Stoel Rives, LLP had the pleasure of working with our client iPic Entertainment to craft and support passage of this new class of Washington State liquor license.
It looks like the Washington State Liquor Control Board (WSLCB) is on track to meet the first of several milestones in the implementation of Initiative 502 (I-502), Washington State’s recently passed marijuana reform law. According to a tweet earlier today from I-502 Implementation (@I502implement), we can expect to see the first draft of I-502 implementing regulations next week.
The draft rules will first be sent to stakeholders for comment in mid-May. Later in mid-June, WSLCB will then file a Proposed Rule-Making Order (CR-102) which is the notice used to publish the text of the proposed rule and also informs the public that they may participate in the rule-making process. Should the draft rules need substantial changes after submitting for comment, the WSLCB is required by law to resubmit the CR 102.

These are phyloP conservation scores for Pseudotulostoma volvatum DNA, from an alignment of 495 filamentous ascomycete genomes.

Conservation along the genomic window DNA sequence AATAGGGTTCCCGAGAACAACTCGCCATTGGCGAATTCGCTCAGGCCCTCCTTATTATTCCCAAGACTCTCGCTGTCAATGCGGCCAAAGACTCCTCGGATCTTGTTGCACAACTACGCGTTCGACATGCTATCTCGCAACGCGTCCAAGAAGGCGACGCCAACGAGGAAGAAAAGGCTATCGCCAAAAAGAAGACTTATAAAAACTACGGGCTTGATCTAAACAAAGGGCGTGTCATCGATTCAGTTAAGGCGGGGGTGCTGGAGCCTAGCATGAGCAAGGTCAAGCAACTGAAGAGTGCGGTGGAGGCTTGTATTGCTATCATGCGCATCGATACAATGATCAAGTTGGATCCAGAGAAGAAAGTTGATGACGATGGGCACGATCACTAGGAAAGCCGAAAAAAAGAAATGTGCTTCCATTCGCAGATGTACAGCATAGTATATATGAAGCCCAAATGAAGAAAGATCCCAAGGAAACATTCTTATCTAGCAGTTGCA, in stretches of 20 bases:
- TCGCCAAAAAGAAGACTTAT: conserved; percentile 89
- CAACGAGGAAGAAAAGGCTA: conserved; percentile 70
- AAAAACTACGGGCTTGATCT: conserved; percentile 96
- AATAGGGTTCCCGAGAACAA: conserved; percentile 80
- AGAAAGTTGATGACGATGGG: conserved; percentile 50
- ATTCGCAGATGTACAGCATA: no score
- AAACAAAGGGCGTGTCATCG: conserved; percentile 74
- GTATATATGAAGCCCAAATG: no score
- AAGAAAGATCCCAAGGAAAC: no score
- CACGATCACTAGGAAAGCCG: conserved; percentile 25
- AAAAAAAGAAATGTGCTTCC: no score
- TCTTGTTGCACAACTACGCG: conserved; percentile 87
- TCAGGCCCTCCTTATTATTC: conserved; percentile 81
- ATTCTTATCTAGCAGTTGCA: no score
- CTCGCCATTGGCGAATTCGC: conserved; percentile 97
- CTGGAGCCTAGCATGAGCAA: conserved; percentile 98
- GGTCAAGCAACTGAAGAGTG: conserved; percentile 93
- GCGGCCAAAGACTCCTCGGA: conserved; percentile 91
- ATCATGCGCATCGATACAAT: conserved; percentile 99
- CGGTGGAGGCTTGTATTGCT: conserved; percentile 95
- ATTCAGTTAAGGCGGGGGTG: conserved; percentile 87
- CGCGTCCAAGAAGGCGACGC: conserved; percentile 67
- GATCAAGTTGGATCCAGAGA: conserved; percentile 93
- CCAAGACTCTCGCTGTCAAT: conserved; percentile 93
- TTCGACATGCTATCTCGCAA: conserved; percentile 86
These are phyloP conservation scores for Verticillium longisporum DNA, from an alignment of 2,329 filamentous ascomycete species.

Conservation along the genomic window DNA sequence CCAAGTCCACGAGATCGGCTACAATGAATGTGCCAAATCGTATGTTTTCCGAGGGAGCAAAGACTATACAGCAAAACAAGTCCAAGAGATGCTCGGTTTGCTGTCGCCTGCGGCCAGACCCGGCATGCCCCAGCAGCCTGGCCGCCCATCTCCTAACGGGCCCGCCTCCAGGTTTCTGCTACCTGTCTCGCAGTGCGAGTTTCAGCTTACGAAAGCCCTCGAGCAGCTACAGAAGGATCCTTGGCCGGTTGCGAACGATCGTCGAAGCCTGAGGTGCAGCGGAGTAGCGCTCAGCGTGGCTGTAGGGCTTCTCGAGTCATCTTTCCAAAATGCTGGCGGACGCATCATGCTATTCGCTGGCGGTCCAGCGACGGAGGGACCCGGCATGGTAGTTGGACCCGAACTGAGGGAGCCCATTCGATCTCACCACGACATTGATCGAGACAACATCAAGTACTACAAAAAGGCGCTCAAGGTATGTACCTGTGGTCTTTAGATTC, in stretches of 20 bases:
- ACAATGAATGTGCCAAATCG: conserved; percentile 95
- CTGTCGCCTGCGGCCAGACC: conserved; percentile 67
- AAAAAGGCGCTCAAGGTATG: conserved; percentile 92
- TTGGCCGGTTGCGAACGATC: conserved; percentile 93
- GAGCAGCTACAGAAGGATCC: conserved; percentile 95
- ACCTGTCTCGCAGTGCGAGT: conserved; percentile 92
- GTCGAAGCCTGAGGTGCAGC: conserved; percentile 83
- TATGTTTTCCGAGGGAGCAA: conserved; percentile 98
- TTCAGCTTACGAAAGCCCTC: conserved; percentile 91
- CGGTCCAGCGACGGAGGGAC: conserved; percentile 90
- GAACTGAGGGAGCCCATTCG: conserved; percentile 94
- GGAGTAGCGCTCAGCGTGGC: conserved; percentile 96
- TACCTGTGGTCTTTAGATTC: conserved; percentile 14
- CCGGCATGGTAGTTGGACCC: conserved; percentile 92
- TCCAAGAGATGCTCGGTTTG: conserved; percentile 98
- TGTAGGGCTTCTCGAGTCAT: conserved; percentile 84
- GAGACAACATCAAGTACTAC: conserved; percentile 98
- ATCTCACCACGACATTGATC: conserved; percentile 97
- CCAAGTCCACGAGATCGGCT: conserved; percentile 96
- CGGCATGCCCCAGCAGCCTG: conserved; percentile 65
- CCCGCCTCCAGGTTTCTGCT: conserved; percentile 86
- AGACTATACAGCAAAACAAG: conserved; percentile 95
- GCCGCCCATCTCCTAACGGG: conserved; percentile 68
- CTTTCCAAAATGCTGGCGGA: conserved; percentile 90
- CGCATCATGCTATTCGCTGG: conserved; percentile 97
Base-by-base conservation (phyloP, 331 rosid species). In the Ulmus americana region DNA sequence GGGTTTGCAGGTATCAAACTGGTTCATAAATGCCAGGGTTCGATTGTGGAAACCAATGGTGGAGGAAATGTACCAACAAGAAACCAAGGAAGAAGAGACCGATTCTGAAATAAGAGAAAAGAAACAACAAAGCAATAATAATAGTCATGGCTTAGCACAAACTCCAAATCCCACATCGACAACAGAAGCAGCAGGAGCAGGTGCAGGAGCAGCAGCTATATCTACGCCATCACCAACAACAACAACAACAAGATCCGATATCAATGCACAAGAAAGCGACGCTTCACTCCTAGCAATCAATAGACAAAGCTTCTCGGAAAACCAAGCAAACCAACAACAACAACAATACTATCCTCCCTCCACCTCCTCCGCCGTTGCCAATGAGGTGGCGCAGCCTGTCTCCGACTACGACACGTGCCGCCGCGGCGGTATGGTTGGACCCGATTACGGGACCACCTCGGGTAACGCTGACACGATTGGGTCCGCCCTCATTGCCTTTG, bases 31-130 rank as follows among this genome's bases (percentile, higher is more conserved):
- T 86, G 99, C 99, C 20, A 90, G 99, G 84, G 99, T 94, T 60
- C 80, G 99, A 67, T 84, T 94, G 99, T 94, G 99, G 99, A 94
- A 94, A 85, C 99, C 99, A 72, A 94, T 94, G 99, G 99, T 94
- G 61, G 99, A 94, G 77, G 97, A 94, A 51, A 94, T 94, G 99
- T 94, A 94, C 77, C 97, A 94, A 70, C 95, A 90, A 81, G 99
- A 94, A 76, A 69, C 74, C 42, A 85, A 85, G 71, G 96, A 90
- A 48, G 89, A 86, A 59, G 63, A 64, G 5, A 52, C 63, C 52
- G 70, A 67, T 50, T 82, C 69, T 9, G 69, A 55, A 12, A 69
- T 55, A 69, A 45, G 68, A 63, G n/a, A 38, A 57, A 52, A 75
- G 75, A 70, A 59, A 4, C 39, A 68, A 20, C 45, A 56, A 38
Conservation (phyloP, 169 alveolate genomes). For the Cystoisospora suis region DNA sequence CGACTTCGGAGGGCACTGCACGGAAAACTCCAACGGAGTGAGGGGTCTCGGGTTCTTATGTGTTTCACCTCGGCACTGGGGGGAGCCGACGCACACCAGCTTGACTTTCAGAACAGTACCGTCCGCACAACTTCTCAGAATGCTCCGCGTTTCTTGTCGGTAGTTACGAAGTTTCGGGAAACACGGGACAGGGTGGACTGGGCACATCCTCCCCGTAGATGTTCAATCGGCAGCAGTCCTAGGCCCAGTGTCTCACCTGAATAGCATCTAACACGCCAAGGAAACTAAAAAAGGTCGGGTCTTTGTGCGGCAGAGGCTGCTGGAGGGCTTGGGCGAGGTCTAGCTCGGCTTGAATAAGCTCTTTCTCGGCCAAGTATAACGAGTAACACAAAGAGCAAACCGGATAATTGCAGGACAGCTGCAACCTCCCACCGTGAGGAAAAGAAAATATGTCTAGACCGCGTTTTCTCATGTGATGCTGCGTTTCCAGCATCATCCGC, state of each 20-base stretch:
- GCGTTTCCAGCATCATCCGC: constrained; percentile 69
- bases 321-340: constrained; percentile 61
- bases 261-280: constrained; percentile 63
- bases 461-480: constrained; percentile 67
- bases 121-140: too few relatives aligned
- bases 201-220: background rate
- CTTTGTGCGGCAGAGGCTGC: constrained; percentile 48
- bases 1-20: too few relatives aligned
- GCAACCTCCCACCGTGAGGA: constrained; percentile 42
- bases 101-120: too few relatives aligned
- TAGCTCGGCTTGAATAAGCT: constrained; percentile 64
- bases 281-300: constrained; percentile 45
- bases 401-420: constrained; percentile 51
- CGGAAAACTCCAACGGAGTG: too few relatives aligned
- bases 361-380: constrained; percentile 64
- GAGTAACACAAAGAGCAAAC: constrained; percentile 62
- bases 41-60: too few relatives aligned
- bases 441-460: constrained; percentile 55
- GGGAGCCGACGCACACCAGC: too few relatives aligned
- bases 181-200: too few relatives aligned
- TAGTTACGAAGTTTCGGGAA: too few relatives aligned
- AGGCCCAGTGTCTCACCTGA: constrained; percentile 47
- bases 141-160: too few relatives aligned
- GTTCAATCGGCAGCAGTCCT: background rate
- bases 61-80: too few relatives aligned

Resubmitting the CR 102 could move the license issuance date to late December 2013. According to WSLCB’s current timeline, the Board intends to begin issuing Producer, Processor and Retail licenses to qualified applicants by December 1, 2013. So far, the agency appears to be on track to meet that deadline.
Check back here next week for further updates on WSLCB’s I-502 draft rules and implementation progress.
This week, the Washington State Liquor Control Board (WSLCB) held the first two of six public forums it intends to host across Washington State regarding the implementation of Initiative 502. The first forum was held at the WSLCB Headquarters in Olympia on Tuesday night. According to news reports, hundreds of people flocked to the event to not only provide comments, but to be part of history. Board members were surprised to see that there was standing room only at the event. WSLCB Chair Sharon Foster opened the forum with one word, “Wow!” The Board admitted that they had underestimated how many people would attend the public forums.